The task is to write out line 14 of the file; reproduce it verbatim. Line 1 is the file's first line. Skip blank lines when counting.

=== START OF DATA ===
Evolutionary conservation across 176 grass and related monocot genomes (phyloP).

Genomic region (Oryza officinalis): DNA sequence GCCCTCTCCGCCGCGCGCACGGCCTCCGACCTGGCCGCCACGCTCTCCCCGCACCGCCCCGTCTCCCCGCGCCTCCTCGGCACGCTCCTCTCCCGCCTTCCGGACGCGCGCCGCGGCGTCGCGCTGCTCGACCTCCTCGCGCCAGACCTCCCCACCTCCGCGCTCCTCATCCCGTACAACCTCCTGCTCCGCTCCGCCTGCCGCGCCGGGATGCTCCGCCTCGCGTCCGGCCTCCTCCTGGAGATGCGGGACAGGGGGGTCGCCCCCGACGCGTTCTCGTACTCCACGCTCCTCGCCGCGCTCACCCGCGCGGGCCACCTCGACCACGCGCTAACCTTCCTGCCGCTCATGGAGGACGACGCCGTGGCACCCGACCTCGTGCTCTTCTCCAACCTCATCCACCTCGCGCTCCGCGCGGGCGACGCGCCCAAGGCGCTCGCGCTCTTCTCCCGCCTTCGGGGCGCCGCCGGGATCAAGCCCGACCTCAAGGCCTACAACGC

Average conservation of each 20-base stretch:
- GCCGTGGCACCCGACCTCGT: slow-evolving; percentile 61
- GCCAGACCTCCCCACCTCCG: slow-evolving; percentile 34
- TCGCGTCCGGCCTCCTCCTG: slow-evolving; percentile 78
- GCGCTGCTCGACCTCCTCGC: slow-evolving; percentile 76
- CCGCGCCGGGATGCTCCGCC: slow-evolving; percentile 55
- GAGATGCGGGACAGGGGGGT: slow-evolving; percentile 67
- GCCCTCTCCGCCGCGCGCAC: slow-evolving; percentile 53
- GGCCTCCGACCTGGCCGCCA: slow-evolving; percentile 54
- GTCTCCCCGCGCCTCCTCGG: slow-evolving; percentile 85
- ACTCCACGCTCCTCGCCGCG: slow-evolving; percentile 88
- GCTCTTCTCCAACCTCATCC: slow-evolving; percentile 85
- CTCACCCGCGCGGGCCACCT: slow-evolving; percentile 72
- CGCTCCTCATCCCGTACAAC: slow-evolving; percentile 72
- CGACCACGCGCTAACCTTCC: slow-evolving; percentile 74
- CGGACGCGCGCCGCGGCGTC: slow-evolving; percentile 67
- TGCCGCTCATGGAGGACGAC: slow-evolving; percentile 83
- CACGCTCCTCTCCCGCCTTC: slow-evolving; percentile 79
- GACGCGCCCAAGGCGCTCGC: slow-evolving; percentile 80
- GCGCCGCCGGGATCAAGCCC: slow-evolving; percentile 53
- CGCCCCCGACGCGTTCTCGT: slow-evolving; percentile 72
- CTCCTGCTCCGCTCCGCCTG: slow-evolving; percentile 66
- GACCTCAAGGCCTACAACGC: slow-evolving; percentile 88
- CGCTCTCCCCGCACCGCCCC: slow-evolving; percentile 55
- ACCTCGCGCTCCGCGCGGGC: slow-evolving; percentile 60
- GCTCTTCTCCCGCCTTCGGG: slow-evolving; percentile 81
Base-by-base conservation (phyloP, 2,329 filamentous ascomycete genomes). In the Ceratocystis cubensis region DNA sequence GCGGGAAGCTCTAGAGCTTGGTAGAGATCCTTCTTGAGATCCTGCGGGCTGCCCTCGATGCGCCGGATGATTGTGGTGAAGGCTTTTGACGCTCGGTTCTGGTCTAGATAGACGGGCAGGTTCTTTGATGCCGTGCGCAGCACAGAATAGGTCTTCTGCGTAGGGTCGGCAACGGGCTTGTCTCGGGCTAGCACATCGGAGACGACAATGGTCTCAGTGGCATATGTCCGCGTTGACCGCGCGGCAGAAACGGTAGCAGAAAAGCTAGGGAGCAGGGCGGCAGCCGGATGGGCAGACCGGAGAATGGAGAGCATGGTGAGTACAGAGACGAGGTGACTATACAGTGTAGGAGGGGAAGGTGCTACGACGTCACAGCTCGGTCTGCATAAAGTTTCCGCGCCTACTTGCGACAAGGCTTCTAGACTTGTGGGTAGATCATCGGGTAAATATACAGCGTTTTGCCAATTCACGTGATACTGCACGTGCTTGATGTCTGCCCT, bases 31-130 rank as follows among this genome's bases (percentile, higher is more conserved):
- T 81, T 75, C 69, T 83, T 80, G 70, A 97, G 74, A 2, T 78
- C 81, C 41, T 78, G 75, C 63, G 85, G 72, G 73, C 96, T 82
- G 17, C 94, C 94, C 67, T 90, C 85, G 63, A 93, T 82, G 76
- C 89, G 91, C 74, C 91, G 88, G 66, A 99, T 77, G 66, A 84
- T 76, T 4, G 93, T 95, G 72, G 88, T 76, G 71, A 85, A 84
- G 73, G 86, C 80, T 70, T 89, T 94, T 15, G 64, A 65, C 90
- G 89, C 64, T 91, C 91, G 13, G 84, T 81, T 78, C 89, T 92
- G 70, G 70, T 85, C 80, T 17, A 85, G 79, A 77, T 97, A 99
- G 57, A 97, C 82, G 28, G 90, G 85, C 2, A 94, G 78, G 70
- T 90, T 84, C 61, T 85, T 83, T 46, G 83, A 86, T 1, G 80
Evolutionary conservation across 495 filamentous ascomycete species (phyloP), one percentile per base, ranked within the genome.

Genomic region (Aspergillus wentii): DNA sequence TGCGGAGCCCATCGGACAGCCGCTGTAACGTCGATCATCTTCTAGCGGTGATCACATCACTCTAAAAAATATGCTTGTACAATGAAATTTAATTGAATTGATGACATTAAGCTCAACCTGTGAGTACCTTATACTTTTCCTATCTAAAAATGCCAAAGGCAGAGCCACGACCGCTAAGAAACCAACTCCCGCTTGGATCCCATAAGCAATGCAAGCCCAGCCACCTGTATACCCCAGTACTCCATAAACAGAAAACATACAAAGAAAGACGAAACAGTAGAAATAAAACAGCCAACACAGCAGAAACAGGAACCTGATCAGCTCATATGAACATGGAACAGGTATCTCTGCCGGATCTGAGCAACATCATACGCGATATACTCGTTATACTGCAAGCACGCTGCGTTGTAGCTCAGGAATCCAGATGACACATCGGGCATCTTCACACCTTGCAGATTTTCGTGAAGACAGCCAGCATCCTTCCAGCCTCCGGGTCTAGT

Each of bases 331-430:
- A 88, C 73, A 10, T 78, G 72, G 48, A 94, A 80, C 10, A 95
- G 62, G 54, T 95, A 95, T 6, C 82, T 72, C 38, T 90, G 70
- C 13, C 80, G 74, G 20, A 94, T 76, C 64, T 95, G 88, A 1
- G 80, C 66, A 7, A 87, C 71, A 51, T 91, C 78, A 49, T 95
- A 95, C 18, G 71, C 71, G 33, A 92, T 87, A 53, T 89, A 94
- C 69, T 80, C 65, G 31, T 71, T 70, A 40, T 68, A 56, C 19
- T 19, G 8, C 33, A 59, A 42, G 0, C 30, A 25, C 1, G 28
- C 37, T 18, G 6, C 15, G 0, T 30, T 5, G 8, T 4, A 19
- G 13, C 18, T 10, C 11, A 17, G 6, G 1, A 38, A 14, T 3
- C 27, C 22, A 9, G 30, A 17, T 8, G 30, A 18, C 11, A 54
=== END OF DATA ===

- GCTCTTCTCCAACCTCATCC: slow-evolving; percentile 85